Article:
Any hashkafic, halachic or political opinions are personal and do not reflect the official psak or policy of the OU.
“How far would Moses have gone if he had taken a poll in Egypt?” – Harry S. Truman
The Political Problem:
Public opinion is either for or against you, your position, or your project. In political life, public opinion is often measured by polling or defined by what the aggregate social space thinks of you. In other arenas of life, public opinion can take the shape of murmurings within a community, opinionated blogs, listservs or mass emails. All of these formats have the ability to influence attitudes about individuals, institutions, or ideas and develop collective perceptions regarding what is universally popular or universally contemptible. What are some options for dealing with public opinion?
The Political Approach:
Typically, there are two political approaches with regard to public opinion – treat it as an authority or completely ignore it.
Many politicians facilitate public opinion as evidenced by the fact that their own positions shift depending on polling results. This was the criticism that former Vice President Dick Cheney lobbed at John Kerry and John Edwards when he claimed at at 2004 debate “These are two individuals who have been for the war when the headlines were good and against it when their poll ratings were bad”.
Politicians often claim that they don’t take polling seriously, but that’s not generally true. They may not take polling seriously when it doesn’t fit their agenda, but the idea of public opinion and the “latest” poll has significant impact more often than not. A cursory search of recent Congressional records revealed over 500 separate speeches which referenced polling; clearly this relates to a politician’s interest at any given moment. Obviously, as Dick Cheney noted, politicians who care too much about the latest polling tend to be fickle in their set of beliefs.
Some politicians, however, do choose to ignore public opinion entirely. Why focus on public opinion that one believes is wrong or misleading? Marie Antoinette presents an excellent example of this perspective. Historians largely criticize the last French Queen for ignoring years of political propaganda, some of it authentic and based on legitimate complaints and some of it fabricated. The Queen’s decision to lump all of it as nonsense and ignore the growing negative public opinion of her monarchy contributed to her fall. So much so, that her famous “let them eat cake” was something she never actually said but was viewed as the pinnacle of her disregard for the French people’s real concerns.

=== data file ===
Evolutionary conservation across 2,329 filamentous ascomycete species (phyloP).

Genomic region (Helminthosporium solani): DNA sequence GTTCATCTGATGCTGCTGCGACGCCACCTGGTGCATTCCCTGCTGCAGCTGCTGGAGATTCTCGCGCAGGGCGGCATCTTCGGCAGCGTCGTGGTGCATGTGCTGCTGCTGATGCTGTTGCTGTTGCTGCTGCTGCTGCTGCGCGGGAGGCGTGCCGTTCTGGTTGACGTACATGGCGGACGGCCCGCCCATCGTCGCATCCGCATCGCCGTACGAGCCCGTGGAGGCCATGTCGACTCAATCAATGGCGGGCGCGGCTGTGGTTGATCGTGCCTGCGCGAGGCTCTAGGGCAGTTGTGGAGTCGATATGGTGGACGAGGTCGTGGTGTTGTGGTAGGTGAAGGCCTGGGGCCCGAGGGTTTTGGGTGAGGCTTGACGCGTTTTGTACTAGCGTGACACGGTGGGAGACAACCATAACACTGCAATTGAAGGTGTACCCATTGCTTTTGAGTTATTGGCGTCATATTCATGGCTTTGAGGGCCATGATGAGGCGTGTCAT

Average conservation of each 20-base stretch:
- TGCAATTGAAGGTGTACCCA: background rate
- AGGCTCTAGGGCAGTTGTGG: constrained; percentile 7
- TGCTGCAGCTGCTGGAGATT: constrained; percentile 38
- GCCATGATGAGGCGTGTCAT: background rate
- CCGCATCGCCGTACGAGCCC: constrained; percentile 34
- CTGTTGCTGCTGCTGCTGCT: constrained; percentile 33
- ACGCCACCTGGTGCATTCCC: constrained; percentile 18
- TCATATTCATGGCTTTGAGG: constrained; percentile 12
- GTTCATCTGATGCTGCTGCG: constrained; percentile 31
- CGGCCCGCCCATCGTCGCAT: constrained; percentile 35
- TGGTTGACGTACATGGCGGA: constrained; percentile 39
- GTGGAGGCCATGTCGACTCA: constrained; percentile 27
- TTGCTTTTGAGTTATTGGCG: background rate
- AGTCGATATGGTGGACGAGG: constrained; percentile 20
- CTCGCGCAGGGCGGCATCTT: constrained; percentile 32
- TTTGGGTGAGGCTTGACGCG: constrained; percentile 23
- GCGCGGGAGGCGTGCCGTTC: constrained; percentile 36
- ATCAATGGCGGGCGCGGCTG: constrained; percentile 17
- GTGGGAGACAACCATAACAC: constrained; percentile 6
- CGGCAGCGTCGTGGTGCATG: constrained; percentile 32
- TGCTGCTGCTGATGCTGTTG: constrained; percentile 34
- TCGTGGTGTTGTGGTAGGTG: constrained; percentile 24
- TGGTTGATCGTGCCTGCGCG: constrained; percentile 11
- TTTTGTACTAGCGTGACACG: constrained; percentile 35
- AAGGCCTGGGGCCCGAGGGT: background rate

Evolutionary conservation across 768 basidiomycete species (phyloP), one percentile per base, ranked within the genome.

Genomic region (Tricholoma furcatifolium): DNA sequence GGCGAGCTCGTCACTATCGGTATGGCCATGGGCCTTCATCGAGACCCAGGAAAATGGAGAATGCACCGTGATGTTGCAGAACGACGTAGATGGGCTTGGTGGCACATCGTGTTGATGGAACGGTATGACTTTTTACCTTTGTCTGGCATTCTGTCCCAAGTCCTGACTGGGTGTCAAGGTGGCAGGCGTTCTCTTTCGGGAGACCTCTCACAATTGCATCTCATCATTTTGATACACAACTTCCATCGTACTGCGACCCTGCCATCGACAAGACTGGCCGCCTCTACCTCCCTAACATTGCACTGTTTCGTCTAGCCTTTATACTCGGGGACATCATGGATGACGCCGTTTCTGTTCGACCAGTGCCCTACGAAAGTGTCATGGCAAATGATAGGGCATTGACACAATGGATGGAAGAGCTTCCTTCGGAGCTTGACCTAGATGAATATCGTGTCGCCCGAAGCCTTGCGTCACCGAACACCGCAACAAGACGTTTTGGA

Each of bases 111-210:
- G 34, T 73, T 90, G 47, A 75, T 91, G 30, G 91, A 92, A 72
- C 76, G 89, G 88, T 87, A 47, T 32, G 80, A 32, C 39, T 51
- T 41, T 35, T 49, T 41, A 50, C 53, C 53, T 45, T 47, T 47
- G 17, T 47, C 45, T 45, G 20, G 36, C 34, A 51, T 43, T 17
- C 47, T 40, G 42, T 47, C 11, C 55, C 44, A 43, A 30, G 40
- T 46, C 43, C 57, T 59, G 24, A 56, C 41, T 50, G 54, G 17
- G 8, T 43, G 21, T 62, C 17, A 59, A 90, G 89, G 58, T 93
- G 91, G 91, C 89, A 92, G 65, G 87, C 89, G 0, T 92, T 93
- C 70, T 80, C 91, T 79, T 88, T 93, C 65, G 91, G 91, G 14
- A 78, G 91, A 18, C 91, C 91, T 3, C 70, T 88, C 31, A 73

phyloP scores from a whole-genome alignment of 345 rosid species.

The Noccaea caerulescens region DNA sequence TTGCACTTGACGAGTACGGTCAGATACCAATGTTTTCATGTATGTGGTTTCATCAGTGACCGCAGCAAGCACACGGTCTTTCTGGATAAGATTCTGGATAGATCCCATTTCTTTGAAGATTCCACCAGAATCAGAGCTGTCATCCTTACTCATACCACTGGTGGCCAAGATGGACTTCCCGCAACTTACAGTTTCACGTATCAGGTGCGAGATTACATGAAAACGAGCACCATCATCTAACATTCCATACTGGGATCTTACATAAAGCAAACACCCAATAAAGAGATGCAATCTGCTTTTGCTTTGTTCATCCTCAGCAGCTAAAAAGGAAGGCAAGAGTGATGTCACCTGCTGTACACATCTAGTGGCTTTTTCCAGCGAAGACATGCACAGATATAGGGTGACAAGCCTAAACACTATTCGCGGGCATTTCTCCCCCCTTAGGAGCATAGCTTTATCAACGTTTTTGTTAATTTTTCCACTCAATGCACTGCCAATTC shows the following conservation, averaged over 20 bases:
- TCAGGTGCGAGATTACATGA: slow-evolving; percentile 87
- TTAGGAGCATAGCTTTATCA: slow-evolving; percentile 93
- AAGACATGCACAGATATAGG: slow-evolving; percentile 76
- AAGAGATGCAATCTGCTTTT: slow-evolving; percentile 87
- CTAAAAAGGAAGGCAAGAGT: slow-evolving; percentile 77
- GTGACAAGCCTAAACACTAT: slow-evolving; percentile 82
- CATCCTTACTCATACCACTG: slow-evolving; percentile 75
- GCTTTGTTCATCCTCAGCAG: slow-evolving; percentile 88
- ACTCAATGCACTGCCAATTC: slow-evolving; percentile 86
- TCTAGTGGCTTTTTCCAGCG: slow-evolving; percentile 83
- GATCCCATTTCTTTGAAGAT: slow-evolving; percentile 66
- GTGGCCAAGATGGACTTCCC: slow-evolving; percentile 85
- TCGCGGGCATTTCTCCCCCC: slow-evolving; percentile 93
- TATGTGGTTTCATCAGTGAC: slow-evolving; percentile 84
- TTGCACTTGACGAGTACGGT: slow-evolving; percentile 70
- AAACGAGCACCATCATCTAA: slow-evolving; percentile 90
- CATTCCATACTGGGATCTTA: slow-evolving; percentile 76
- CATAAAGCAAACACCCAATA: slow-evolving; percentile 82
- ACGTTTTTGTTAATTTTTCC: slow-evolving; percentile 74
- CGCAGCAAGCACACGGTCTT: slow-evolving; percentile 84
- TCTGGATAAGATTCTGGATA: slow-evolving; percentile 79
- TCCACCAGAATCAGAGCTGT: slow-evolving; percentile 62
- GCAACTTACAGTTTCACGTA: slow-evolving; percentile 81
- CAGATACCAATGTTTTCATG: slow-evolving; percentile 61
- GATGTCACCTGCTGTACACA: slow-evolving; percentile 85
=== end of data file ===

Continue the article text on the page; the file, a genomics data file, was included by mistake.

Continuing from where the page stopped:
The Torah Approach:
Kohelet offers a phenomenal approach to dealing with gossip in general and it has value for our discussion on public opinion.
The pesukim state “take no heed of all the words that they speak, lest you hear your servant curse you. For often your heart knows you also cursed others.”
This is obviously a practical lesson in not being oversensitive to what is said about you; what is fascinating is the addition of the word “all” when discussing the words to ignore. Obviously there is a level of fabrication and nonsense when public opinion is being disseminated – Kohelet offers the advice that one should not become insecure or focus on all public gossip. Don’t give relevance to the minutiae of personal attack and falsehood which so often find their way find into idle talk, rumor, or public opinion.
When, however, it comes to public opinion which isn’t false or a “curse” of some sort, it would only be prudent to give credence to collective perceptions and certainly a response when warranted. That seems to be the lesson learned from Rechavam, who inherited the monarchy from the author of Kohelet and was faced with very real public opinion – not aimed at him personally – but aimed at the crushing tax burden which the Jewish people felt at the time. Both older and younger advisers offered a “plan of action” to confront these complaints. Rechavam chose the wrong approach when confronting public opinion, but the wise advisers of multiple generations agreed some response was required. To ignore a real issue of public opinion isn’t an option. However….when faced with unfounded complaints or personal attacks disguised as public opinion, this seems to be worth the advice of Kohelet.
Maury Litwack is deputy director of federal affairs for the OU’s IPA | Institute for Public Affairs. A recognized advocacy expert, he has worked with elected officials and municipalities on major aspects of their federal and state agenda. Author of The Capitol Plan, a comprehensive Washington advocacy strategy, he was also published in Business Insider, Fox News, The Hill among others and his commentary has been featured in Forbes and Politico.
To learn more about the IPA, please visit their homepage: OU’s Institute for Public Affairs
The words of this author reflect his/her own opinions and do not necessarily represent the official position of the Orthodox Union.